16 Sep 3 ways to use Emotional Intelligence (EI) to break down Silos
When I go into an organization to work with leaders and teams, I often hear how the organization’s silos are getting in the way of business success.
I hear people blaming other departments for everything from taking credit where credit is definitely not due, to stalling projects and never taking ownership for accountabilities.
Funny how our minds work – in order for there to be an “us” – a team or department or organization – there always needs to be a “them”, the other guys. It’s amazing to me how unhelpful the human mind can be if it’s untrained and managed.
Emotional Intelligence is all about managing our mind and emotions – our internal experiences – so that we have more choice in our day-to-day lives. Daniel Goleman’s work is a great place to start to learn about the 5 Hallmarks of Emotional Intelligence: Self-Awareness, Self-Regulation, Balanced Motivation (Intrinsic and Extrinsic), Empathy and (Exceptional) Social Skills.
So, what does EI have to offer when it comes to breaking down silos? Here are 3 ways it can help:
1. Change the dynamic of your interactions by practicing self-regulation. Work on managing your emotions when working with other teams to override the habit of blaming. Give others the benefit of the doubt. Assume they have good intentions (we all tend to do the opposite at times!) and notice how it changes both how you feel, and the outcomes you get when working with others.
2. Get and keep stalled projects moving by working to understand the other guys’ motivations. Ask questions to understand their position and interests. Why isn’t that deadline going to work for their team? Why does your request for shared resources impact their other work so negatively? Understanding the real story instead of making up your own is a key factor in reducing silos and influencing productive outcomes.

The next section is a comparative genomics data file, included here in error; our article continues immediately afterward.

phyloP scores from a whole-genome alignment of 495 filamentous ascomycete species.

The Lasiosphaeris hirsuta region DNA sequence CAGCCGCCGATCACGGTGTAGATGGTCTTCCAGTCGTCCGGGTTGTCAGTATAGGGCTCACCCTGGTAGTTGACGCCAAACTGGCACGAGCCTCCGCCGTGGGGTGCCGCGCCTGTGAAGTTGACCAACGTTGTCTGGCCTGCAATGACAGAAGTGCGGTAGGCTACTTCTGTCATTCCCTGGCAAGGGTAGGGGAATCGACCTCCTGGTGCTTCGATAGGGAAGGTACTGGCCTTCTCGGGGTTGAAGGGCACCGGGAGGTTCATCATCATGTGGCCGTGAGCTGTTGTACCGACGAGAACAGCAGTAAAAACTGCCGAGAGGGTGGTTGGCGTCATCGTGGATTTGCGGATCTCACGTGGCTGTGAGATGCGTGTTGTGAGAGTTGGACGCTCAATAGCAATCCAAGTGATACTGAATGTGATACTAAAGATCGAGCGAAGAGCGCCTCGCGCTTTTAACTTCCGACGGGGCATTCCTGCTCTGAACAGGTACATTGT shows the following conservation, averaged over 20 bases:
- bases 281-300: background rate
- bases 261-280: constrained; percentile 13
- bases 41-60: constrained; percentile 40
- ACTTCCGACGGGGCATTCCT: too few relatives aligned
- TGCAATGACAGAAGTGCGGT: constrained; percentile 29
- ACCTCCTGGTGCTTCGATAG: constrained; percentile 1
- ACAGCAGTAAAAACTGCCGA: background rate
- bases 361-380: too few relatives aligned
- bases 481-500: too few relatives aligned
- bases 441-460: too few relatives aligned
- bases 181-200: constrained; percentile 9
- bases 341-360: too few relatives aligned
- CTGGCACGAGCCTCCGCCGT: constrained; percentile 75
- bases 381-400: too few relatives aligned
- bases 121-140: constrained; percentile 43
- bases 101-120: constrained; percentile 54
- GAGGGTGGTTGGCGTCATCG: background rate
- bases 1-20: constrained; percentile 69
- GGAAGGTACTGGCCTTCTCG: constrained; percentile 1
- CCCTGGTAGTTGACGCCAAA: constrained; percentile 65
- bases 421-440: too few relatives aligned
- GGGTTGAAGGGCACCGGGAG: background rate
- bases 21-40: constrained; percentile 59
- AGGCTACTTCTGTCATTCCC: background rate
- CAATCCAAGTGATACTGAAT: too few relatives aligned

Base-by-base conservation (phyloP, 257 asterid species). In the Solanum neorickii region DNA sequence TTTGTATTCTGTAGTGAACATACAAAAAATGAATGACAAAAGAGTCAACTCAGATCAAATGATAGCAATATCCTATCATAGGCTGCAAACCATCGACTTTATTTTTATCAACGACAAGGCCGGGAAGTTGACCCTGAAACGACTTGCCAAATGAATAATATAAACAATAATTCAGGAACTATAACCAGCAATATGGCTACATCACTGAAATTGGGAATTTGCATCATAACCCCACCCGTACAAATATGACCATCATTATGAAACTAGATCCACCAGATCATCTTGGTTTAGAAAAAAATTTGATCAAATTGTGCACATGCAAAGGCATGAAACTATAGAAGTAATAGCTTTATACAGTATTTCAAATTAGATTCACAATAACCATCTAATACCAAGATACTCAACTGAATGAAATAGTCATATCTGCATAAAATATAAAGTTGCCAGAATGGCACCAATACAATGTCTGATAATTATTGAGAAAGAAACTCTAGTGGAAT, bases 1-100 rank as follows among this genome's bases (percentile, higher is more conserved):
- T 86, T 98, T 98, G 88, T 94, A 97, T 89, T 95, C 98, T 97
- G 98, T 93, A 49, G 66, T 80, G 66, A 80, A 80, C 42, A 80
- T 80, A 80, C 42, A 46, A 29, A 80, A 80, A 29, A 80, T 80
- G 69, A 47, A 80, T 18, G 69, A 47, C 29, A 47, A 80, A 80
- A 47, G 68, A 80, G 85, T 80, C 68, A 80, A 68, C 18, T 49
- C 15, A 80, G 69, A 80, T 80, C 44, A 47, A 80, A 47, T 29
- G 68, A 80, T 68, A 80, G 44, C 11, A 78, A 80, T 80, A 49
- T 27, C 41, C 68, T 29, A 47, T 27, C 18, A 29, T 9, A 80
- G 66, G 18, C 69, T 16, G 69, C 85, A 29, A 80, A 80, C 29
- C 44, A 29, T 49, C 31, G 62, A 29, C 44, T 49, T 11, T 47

3. Build strong relationships by practicing empathy. Slow down for a few minutes to listen to, and care about, what others are saying. Put yourself in their shoes by taking the time to understand what’s going on for them and factor that into things like decision-making, scheduling, and division of responsibility among teams. Practicing empathy creates alliance and shared outcomes – the anti-silo! Check out how Google is finding compassion (empathy) has a positive impact on the bottom line. If Google is doing it, and making the connection to improving business results – you can do it too.
Authentic leadership is a keystone of Emotional and Social Intelligence and it’s important to note that showing interest in others’ motivations and working to understand where they are coming from requires a true and genuine curiosity about the other person. If your interest isn’t real, your outcomes are likely to be short-term.
And here’s a nice bonus: you’re very likely to find these 3 practices bring a little more ease and positivity into your own workday.
Tana Heminsley is a Mentor and Executive Coach at ViRTUS, specializing in emotional intelligence, authentic leadership, strategic planning, change management, leadership development, and executive coaching.